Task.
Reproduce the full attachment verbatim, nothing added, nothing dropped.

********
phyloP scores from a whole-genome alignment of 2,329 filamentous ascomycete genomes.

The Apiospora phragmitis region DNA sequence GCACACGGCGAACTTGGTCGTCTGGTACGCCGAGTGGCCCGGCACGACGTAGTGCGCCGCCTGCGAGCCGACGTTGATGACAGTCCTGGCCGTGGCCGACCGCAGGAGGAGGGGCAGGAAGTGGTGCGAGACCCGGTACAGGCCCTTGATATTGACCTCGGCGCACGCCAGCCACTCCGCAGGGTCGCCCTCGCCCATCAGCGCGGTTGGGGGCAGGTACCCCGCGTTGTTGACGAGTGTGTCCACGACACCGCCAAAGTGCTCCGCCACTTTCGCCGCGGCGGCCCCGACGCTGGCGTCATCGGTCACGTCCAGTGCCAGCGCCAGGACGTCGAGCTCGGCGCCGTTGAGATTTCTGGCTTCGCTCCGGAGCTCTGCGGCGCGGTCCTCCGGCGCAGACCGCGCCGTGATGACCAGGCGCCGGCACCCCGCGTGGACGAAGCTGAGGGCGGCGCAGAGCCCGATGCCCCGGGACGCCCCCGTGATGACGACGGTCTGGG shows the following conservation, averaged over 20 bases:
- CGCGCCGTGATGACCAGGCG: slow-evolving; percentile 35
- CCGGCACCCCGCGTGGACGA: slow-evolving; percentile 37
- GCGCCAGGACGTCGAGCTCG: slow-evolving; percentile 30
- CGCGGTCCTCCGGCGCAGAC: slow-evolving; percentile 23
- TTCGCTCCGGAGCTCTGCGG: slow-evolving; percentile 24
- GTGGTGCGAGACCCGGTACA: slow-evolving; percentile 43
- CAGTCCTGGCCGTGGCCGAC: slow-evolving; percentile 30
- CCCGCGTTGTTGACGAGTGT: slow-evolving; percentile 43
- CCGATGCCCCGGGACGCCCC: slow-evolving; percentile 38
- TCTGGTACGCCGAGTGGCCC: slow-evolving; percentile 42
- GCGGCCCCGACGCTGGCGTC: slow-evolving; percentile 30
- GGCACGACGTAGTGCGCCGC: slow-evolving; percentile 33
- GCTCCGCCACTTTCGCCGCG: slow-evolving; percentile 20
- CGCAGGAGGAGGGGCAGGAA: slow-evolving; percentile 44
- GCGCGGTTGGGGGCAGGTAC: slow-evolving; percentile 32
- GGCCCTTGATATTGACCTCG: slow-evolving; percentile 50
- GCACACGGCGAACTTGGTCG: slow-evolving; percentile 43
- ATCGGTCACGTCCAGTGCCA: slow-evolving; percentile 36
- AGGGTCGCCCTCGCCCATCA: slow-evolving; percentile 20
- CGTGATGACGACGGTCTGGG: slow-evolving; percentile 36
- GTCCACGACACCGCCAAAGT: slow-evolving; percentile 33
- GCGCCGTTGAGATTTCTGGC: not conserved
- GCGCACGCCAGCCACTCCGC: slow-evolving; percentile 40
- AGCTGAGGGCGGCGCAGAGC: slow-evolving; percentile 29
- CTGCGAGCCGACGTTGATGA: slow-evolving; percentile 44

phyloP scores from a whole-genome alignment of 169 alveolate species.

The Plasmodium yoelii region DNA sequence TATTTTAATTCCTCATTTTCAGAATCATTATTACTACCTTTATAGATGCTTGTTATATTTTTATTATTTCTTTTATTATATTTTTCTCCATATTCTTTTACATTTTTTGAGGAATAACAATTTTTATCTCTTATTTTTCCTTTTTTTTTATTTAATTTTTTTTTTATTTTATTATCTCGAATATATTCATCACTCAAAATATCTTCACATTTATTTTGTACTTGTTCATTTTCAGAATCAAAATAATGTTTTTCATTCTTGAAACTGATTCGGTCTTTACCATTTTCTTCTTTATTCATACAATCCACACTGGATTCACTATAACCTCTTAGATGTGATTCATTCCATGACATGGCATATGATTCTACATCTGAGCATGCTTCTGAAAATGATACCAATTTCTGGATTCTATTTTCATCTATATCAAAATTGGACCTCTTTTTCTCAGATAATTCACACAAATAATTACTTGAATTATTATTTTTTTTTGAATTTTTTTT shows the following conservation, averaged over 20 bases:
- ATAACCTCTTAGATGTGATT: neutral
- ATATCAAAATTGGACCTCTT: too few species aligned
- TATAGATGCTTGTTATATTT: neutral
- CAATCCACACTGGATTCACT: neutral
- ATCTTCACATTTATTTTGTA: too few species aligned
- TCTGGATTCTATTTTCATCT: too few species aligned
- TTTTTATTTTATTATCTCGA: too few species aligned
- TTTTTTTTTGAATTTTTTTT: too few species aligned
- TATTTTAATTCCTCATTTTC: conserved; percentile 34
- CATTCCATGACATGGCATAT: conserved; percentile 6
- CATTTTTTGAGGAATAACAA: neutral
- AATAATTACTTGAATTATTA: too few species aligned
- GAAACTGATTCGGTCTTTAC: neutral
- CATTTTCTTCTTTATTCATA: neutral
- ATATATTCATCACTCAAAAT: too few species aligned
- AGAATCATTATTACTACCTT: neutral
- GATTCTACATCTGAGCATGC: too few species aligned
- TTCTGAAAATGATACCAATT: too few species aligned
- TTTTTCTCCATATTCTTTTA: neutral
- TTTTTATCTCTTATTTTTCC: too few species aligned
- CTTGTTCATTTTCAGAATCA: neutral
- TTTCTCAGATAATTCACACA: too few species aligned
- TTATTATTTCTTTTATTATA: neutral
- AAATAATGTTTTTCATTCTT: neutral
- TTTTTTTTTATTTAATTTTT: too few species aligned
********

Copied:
phyloP scores from a whole-genome alignment of 2,329 filamentous ascomycete genomes.

The Apiospora phragmitis region DNA sequence GCACACGGCGAACTTGGTCGTCTGGTACGCCGAGTGGCCCGGCACGACGTAGTGCGCCGCCTGCGAGCCGACGTTGATGACAGTCCTGGCCGTGGCCGACCGCAGGAGGAGGGGCAGGAAGTGGTGCGAGACCCGGTACAGGCCCTTGATATTGACCTCGGCGCACGCCAGCCACTCCGCAGGGTCGCCCTCGCCCATCAGCGCGGTTGGGGGCAGGTACCCCGCGTTGTTGACGAGTGTGTCCACGACACCGCCAAAGTGCTCCGCCACTTTCGCCGCGGCGGCCCCGACGCTGGCGTCATCGGTCACGTCCAGTGCCAGCGCCAGGACGTCGAGCTCGGCGCCGTTGAGATTTCTGGCTTCGCTCCGGAGCTCTGCGGCGCGGTCCTCCGGCGCAGACCGCGCCGTGATGACCAGGCGCCGGCACCCCGCGTGGACGAAGCTGAGGGCGGCGCAGAGCCCGATGCCCCGGGACGCCCCCGTGATGACGACGGTCTGGG shows the following conservation, averaged over 20 bases:
- CGCGCCGTGATGACCAGGCG: slow-evolving; percentile 35
- CCGGCACCCCGCGTGGACGA: slow-evolving; percentile 37
- GCGCCAGGACGTCGAGCTCG: slow-evolving; percentile 30
- CGCGGTCCTCCGGCGCAGAC: slow-evolving; percentile 23
- TTCGCTCCGGAGCTCTGCGG: slow-evolving; percentile 24
- GTGGTGCGAGACCCGGTACA: slow-evolving; percentile 43
- CAGTCCTGGCCGTGGCCGAC: slow-evolving; percentile 30
- CCCGCGTTGTTGACGAGTGT: slow-evolving; percentile 43
- CCGATGCCCCGGGACGCCCC: slow-evolving; percentile 38
- TCTGGTACGCCGAGTGGCCC: slow-evolving; percentile 42
- GCGGCCCCGACGCTGGCGTC: slow-evolving; percentile 30
- GGCACGACGTAGTGCGCCGC: slow-evolving; percentile 33
- GCTCCGCCACTTTCGCCGCG: slow-evolving; percentile 20
- CGCAGGAGGAGGGGCAGGAA: slow-evolving; percentile 44
- GCGCGGTTGGGGGCAGGTAC: slow-evolving; percentile 32
- GGCCCTTGATATTGACCTCG: slow-evolving; percentile 50
- GCACACGGCGAACTTGGTCG: slow-evolving; percentile 43
- ATCGGTCACGTCCAGTGCCA: slow-evolving; percentile 36
- AGGGTCGCCCTCGCCCATCA: slow-evolving; percentile 20
- CGTGATGACGACGGTCTGGG: slow-evolving; percentile 36
- GTCCACGACACCGCCAAAGT: slow-evolving; percentile 33
- GCGCCGTTGAGATTTCTGGC: not conserved
- GCGCACGCCAGCCACTCCGC: slow-evolving; percentile 40
- AGCTGAGGGCGGCGCAGAGC: slow-evolving; percentile 29
- CTGCGAGCCGACGTTGATGA: slow-evolving; percentile 44

phyloP scores from a whole-genome alignment of 169 alveolate species.

The Plasmodium yoelii region DNA sequence TATTTTAATTCCTCATTTTCAGAATCATTATTACTACCTTTATAGATGCTTGTTATATTTTTATTATTTCTTTTATTATATTTTTCTCCATATTCTTTTACATTTTTTGAGGAATAACAATTTTTATCTCTTATTTTTCCTTTTTTTTTATTTAATTTTTTTTTTATTTTATTATCTCGAATATATTCATCACTCAAAATATCTTCACATTTATTTTGTACTTGTTCATTTTCAGAATCAAAATAATGTTTTTCATTCTTGAAACTGATTCGGTCTTTACCATTTTCTTCTTTATTCATACAATCCACACTGGATTCACTATAACCTCTTAGATGTGATTCATTCCATGACATGGCATATGATTCTACATCTGAGCATGCTTCTGAAAATGATACCAATTTCTGGATTCTATTTTCATCTATATCAAAATTGGACCTCTTTTTCTCAGATAATTCACACAAATAATTACTTGAATTATTATTTTTTTTTGAATTTTTTTT shows the following conservation, averaged over 20 bases:
- ATAACCTCTTAGATGTGATT: neutral
- ATATCAAAATTGGACCTCTT: too few species aligned
- TATAGATGCTTGTTATATTT: neutral
- CAATCCACACTGGATTCACT: neutral
- ATCTTCACATTTATTTTGTA: too few species aligned
- TCTGGATTCTATTTTCATCT: too few species aligned
- TTTTTATTTTATTATCTCGA: too few species aligned
- TTTTTTTTTGAATTTTTTTT: too few species aligned
- TATTTTAATTCCTCATTTTC: conserved; percentile 34
- CATTCCATGACATGGCATAT: conserved; percentile 6
- CATTTTTTGAGGAATAACAA: neutral
- AATAATTACTTGAATTATTA: too few species aligned
- GAAACTGATTCGGTCTTTAC: neutral
- CATTTTCTTCTTTATTCATA: neutral
- ATATATTCATCACTCAAAAT: too few species aligned
- AGAATCATTATTACTACCTT: neutral
- GATTCTACATCTGAGCATGC: too few species aligned
- TTCTGAAAATGATACCAATT: too few species aligned
- TTTTTCTCCATATTCTTTTA: neutral
- TTTTTATCTCTTATTTTTCC: too few species aligned
- CTTGTTCATTTTCAGAATCA: neutral
- TTTCTCAGATAATTCACACA: too few species aligned
- TTATTATTTCTTTTATTATA: neutral
- AAATAATGTTTTTCATTCTT: neutral
- TTTTTTTTTATTTAATTTTT: too few species aligned